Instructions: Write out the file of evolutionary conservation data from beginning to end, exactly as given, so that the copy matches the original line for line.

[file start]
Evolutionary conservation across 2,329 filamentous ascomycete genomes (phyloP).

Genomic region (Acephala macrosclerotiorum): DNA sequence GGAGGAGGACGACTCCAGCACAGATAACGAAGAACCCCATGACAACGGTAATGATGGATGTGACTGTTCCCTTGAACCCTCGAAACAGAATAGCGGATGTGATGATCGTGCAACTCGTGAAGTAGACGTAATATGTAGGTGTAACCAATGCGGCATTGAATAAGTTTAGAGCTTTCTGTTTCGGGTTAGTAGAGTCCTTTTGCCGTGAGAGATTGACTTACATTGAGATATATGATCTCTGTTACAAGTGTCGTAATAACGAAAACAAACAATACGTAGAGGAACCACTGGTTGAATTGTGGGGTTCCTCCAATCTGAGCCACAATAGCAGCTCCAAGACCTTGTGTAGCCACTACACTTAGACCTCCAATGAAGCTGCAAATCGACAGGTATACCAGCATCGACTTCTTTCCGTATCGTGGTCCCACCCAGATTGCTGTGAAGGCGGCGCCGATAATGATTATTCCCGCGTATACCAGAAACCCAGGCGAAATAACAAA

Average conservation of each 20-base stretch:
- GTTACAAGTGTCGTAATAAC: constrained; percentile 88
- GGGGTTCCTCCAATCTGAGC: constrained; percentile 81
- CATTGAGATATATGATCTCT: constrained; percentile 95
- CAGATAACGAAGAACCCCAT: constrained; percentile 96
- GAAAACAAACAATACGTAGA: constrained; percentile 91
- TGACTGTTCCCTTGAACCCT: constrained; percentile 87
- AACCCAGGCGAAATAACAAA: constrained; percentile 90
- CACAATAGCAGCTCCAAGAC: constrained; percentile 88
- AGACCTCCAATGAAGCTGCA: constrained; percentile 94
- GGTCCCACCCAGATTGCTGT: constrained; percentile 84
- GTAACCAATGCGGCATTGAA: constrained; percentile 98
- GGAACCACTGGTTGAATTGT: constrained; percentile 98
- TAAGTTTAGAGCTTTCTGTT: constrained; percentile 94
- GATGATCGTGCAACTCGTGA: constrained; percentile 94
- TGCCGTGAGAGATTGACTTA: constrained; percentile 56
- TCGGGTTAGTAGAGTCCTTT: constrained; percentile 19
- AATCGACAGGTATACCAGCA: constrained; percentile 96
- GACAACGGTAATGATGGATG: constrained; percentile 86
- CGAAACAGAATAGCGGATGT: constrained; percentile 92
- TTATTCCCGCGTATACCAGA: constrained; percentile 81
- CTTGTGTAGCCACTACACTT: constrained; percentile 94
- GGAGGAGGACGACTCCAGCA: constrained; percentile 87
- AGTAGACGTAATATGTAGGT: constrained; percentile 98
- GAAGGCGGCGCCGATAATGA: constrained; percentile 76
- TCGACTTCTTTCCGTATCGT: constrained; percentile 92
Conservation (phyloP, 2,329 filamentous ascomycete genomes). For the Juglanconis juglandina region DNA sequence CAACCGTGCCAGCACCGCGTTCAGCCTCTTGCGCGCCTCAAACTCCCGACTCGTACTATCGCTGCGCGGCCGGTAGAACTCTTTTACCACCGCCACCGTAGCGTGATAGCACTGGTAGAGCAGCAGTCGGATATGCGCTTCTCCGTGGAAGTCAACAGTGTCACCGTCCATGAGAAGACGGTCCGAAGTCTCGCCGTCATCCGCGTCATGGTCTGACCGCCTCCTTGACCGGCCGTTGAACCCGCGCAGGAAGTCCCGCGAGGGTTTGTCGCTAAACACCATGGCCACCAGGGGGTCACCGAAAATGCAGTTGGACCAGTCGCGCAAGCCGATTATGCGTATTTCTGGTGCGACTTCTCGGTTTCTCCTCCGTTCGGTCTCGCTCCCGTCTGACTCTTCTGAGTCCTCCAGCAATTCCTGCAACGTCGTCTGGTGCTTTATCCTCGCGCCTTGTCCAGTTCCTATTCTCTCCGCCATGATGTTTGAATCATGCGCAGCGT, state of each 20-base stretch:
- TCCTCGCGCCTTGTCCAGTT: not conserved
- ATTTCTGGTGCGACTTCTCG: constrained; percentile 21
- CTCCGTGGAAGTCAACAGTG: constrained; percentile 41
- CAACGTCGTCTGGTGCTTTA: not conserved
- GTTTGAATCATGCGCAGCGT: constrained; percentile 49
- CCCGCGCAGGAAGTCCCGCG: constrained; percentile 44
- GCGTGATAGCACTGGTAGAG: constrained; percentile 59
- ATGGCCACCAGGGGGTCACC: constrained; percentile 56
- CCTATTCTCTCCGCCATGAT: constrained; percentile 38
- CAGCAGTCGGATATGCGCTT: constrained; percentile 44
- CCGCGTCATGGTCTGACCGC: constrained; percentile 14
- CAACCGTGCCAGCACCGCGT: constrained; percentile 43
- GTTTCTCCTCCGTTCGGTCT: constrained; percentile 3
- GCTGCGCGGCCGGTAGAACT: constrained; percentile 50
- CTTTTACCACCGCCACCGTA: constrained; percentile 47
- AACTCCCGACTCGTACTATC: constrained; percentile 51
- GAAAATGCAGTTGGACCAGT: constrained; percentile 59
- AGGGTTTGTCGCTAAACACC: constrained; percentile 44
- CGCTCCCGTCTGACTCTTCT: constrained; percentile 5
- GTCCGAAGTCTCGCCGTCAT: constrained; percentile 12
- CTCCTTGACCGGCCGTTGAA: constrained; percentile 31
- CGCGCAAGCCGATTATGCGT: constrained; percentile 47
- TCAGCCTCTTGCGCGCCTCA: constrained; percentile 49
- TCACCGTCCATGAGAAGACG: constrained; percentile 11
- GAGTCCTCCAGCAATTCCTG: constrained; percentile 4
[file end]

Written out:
Evolutionary conservation across 2,329 filamentous ascomycete genomes (phyloP).

Genomic region (Acephala macrosclerotiorum): DNA sequence GGAGGAGGACGACTCCAGCACAGATAACGAAGAACCCCATGACAACGGTAATGATGGATGTGACTGTTCCCTTGAACCCTCGAAACAGAATAGCGGATGTGATGATCGTGCAACTCGTGAAGTAGACGTAATATGTAGGTGTAACCAATGCGGCATTGAATAAGTTTAGAGCTTTCTGTTTCGGGTTAGTAGAGTCCTTTTGCCGTGAGAGATTGACTTACATTGAGATATATGATCTCTGTTACAAGTGTCGTAATAACGAAAACAAACAATACGTAGAGGAACCACTGGTTGAATTGTGGGGTTCCTCCAATCTGAGCCACAATAGCAGCTCCAAGACCTTGTGTAGCCACTACACTTAGACCTCCAATGAAGCTGCAAATCGACAGGTATACCAGCATCGACTTCTTTCCGTATCGTGGTCCCACCCAGATTGCTGTGAAGGCGGCGCCGATAATGATTATTCCCGCGTATACCAGAAACCCAGGCGAAATAACAAA

Average conservation of each 20-base stretch:
- GTTACAAGTGTCGTAATAAC: constrained; percentile 88
- GGGGTTCCTCCAATCTGAGC: constrained; percentile 81
- CATTGAGATATATGATCTCT: constrained; percentile 95
- CAGATAACGAAGAACCCCAT: constrained; percentile 96
- GAAAACAAACAATACGTAGA: constrained; percentile 91
- TGACTGTTCCCTTGAACCCT: constrained; percentile 87
- AACCCAGGCGAAATAACAAA: constrained; percentile 90
- CACAATAGCAGCTCCAAGAC: constrained; percentile 88
- AGACCTCCAATGAAGCTGCA: constrained; percentile 94
- GGTCCCACCCAGATTGCTGT: constrained; percentile 84
- GTAACCAATGCGGCATTGAA: constrained; percentile 98
- GGAACCACTGGTTGAATTGT: constrained; percentile 98
- TAAGTTTAGAGCTTTCTGTT: constrained; percentile 94
- GATGATCGTGCAACTCGTGA: constrained; percentile 94
- TGCCGTGAGAGATTGACTTA: constrained; percentile 56
- TCGGGTTAGTAGAGTCCTTT: constrained; percentile 19
- AATCGACAGGTATACCAGCA: constrained; percentile 96
- GACAACGGTAATGATGGATG: constrained; percentile 86
- CGAAACAGAATAGCGGATGT: constrained; percentile 92
- TTATTCCCGCGTATACCAGA: constrained; percentile 81
- CTTGTGTAGCCACTACACTT: constrained; percentile 94
- GGAGGAGGACGACTCCAGCA: constrained; percentile 87
- AGTAGACGTAATATGTAGGT: constrained; percentile 98
- GAAGGCGGCGCCGATAATGA: constrained; percentile 76
- TCGACTTCTTTCCGTATCGT: constrained; percentile 92
Conservation (phyloP, 2,329 filamentous ascomycete genomes). For the Juglanconis juglandina region DNA sequence CAACCGTGCCAGCACCGCGTTCAGCCTCTTGCGCGCCTCAAACTCCCGACTCGTACTATCGCTGCGCGGCCGGTAGAACTCTTTTACCACCGCCACCGTAGCGTGATAGCACTGGTAGAGCAGCAGTCGGATATGCGCTTCTCCGTGGAAGTCAACAGTGTCACCGTCCATGAGAAGACGGTCCGAAGTCTCGCCGTCATCCGCGTCATGGTCTGACCGCCTCCTTGACCGGCCGTTGAACCCGCGCAGGAAGTCCCGCGAGGGTTTGTCGCTAAACACCATGGCCACCAGGGGGTCACCGAAAATGCAGTTGGACCAGTCGCGCAAGCCGATTATGCGTATTTCTGGTGCGACTTCTCGGTTTCTCCTCCGTTCGGTCTCGCTCCCGTCTGACTCTTCTGAGTCCTCCAGCAATTCCTGCAACGTCGTCTGGTGCTTTATCCTCGCGCCTTGTCCAGTTCCTATTCTCTCCGCCATGATGTTTGAATCATGCGCAGCGT, state of each 20-base stretch:
- TCCTCGCGCCTTGTCCAGTT: not conserved
- ATTTCTGGTGCGACTTCTCG: constrained; percentile 21
- CTCCGTGGAAGTCAACAGTG: constrained; percentile 41
- CAACGTCGTCTGGTGCTTTA: not conserved
- GTTTGAATCATGCGCAGCGT: constrained; percentile 49
- CCCGCGCAGGAAGTCCCGCG: constrained; percentile 44
- GCGTGATAGCACTGGTAGAG: constrained; percentile 59
- ATGGCCACCAGGGGGTCACC: constrained; percentile 56
- CCTATTCTCTCCGCCATGAT: constrained; percentile 38
- CAGCAGTCGGATATGCGCTT: constrained; percentile 44
- CCGCGTCATGGTCTGACCGC: constrained; percentile 14
- CAACCGTGCCAGCACCGCGT: constrained; percentile 43
- GTTTCTCCTCCGTTCGGTCT: constrained; percentile 3
- GCTGCGCGGCCGGTAGAACT: constrained; percentile 50
- CTTTTACCACCGCCACCGTA: constrained; percentile 47
- AACTCCCGACTCGTACTATC: constrained; percentile 51
- GAAAATGCAGTTGGACCAGT: constrained; percentile 59
- AGGGTTTGTCGCTAAACACC: constrained; percentile 44
- CGCTCCCGTCTGACTCTTCT: constrained; percentile 5
- GTCCGAAGTCTCGCCGTCAT: constrained; percentile 12
- CTCCTTGACCGGCCGTTGAA: constrained; percentile 31
- CGCGCAAGCCGATTATGCGT: constrained; percentile 47
- TCAGCCTCTTGCGCGCCTCA: constrained; percentile 49
- TCACCGTCCATGAGAAGACG: constrained; percentile 11
- GAGTCCTCCAGCAATTCCTG: constrained; percentile 4